Community groups will still get an infusion of cash despite a fundraiser coming up short.
The United Way is starting to receive grant applications from about 28 non-profit agencies for 2011.
“Some groups are looking for less and some are seeking more,” said Linda Yule, executive director.
United Way faces a challenge because it only raised $229,000 or 76 per cent of its $300,000 campaign goal.
Yule believes there are a number of reasons for the fundraiser target not being achieved.
“Economic conditions are a factor,” she said.
“Some people have been laid off and some companies have downsized.”
Employee payroll deductions were up during the campaign but corporate and individual donations were down.
Yule says there may also be a lack of public awareness about what United Way does.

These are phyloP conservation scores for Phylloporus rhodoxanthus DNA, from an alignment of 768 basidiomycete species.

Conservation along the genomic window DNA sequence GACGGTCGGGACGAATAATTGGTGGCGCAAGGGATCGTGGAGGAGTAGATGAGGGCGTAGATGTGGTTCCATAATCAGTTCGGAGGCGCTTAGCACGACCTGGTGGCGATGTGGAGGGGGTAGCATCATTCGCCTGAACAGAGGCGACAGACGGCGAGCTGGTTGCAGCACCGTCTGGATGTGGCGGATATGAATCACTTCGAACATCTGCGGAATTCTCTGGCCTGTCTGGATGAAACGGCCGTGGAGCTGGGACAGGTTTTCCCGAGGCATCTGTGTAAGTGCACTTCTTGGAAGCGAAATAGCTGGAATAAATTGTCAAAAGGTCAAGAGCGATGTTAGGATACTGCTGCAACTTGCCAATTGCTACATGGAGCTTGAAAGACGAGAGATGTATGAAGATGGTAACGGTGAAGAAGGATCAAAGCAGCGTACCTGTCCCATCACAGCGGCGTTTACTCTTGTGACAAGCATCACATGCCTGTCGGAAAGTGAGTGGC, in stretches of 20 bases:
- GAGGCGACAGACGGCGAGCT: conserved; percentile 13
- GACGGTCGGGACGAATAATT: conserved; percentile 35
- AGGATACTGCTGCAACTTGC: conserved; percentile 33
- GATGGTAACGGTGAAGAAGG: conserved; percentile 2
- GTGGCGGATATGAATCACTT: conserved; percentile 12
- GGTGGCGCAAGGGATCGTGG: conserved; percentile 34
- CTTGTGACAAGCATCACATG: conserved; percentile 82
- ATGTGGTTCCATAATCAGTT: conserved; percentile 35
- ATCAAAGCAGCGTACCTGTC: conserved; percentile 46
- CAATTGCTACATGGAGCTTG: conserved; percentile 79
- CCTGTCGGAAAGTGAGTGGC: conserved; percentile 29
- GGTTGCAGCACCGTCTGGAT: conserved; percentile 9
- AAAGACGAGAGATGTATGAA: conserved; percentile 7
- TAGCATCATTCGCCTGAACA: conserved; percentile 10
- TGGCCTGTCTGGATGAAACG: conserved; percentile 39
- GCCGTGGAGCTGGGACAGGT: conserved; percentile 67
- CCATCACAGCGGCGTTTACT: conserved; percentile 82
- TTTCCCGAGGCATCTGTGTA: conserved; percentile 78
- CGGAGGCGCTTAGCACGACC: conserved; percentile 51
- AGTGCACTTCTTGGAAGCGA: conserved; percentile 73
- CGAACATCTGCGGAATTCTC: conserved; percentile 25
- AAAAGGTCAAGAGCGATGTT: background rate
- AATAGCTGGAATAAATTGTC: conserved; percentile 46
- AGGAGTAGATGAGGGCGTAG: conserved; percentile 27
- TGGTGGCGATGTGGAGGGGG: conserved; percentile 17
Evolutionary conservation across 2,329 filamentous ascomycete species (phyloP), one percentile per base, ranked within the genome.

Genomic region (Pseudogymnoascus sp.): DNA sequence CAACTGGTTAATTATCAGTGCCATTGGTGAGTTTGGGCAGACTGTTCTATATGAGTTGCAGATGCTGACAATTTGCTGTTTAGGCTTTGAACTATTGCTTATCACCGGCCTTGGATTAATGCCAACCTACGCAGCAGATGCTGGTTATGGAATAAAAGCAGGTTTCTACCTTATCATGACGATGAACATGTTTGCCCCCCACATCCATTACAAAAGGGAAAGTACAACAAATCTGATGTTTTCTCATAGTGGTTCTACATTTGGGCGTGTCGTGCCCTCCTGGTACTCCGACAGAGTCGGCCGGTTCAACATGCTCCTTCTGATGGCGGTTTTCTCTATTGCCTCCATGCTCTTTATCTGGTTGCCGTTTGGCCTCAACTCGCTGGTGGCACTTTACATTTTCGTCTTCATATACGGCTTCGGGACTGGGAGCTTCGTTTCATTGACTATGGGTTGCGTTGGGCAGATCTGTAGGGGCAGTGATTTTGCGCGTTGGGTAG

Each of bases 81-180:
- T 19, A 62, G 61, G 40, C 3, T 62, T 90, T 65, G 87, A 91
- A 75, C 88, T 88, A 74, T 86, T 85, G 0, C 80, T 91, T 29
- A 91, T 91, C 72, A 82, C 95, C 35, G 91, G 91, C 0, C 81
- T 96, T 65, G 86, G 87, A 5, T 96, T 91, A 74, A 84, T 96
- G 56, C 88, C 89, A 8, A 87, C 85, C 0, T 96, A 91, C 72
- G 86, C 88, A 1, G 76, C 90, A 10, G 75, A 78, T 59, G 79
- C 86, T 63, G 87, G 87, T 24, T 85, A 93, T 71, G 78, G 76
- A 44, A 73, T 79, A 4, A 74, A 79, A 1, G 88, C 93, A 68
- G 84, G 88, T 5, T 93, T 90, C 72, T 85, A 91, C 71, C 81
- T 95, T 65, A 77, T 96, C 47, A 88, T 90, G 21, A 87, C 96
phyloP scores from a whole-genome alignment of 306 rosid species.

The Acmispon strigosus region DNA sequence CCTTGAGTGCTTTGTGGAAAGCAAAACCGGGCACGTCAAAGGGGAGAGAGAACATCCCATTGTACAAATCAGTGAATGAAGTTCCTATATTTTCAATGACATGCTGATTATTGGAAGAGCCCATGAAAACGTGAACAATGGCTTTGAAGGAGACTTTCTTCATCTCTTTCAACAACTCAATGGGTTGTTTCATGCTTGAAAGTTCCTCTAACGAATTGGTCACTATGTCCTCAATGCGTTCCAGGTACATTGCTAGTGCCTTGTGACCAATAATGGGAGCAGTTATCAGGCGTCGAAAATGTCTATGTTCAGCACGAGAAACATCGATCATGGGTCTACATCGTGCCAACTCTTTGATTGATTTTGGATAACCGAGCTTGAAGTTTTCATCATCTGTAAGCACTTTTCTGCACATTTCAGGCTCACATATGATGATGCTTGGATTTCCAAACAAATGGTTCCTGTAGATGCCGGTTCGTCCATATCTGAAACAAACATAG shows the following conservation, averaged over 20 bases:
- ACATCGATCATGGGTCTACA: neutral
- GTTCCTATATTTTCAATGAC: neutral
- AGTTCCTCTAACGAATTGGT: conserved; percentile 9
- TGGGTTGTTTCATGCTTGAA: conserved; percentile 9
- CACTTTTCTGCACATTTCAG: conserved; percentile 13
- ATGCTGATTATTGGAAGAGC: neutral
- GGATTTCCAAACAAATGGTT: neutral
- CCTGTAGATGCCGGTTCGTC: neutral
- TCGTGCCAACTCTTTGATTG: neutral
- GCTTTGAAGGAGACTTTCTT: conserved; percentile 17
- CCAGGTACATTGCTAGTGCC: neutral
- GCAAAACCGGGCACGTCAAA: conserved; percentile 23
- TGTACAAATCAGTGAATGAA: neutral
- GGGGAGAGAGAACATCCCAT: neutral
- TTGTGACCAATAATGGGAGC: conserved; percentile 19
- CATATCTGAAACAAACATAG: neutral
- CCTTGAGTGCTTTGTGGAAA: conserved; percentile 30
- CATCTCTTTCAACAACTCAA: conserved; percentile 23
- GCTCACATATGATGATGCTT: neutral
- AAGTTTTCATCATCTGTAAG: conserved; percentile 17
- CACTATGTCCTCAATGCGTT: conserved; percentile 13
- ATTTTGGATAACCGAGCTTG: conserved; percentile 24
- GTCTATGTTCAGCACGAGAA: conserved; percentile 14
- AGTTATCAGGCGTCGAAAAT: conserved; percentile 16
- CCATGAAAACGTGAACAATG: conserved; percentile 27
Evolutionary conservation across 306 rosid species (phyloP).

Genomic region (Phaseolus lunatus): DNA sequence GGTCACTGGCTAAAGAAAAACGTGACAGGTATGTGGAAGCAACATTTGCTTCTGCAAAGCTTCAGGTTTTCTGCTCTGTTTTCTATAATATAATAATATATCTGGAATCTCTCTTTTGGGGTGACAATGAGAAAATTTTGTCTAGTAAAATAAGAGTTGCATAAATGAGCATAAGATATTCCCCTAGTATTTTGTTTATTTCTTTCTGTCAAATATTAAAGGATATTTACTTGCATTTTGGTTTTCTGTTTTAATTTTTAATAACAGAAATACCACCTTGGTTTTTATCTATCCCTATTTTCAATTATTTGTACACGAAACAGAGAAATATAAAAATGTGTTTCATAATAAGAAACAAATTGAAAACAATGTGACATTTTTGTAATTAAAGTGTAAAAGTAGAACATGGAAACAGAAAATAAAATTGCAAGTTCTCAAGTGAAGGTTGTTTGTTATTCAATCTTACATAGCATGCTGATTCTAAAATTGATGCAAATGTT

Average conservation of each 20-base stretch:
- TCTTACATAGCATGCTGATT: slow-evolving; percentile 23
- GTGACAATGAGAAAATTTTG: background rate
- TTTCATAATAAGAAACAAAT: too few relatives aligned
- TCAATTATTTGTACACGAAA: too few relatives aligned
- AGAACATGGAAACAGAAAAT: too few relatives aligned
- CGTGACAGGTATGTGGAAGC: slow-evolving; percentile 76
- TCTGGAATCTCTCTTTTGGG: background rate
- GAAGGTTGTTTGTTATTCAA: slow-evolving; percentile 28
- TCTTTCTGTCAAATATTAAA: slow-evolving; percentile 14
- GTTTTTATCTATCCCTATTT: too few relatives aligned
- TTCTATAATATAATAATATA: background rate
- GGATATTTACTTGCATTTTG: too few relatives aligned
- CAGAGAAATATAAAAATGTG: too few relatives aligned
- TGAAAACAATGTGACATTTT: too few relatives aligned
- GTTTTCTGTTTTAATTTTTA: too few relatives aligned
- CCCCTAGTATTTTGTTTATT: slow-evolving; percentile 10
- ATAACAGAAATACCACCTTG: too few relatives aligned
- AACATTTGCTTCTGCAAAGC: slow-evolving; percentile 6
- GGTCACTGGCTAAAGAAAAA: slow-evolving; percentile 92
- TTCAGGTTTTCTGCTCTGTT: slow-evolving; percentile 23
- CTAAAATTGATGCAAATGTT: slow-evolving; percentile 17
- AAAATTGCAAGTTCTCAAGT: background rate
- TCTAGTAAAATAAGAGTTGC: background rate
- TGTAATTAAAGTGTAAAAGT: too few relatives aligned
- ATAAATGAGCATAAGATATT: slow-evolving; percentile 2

“We can’t point to a piece of equipment or a food hamper. We’re talking about community programs.”
Groups that have received support before include Abbeyfield House, the Enderby Family Resource Centre, the Falkland First Responders, the North Okanagan Family Resource Centre, the First Nations Friendship Centre, Kindale and the White Valley Community Resource Centre.
According to Yule, it’s critical for the public to stand behind non-profits that provide necessary programs.
“A lot of our agencies have had difficulty accessing government funds and yet there is more demand for services,” she said.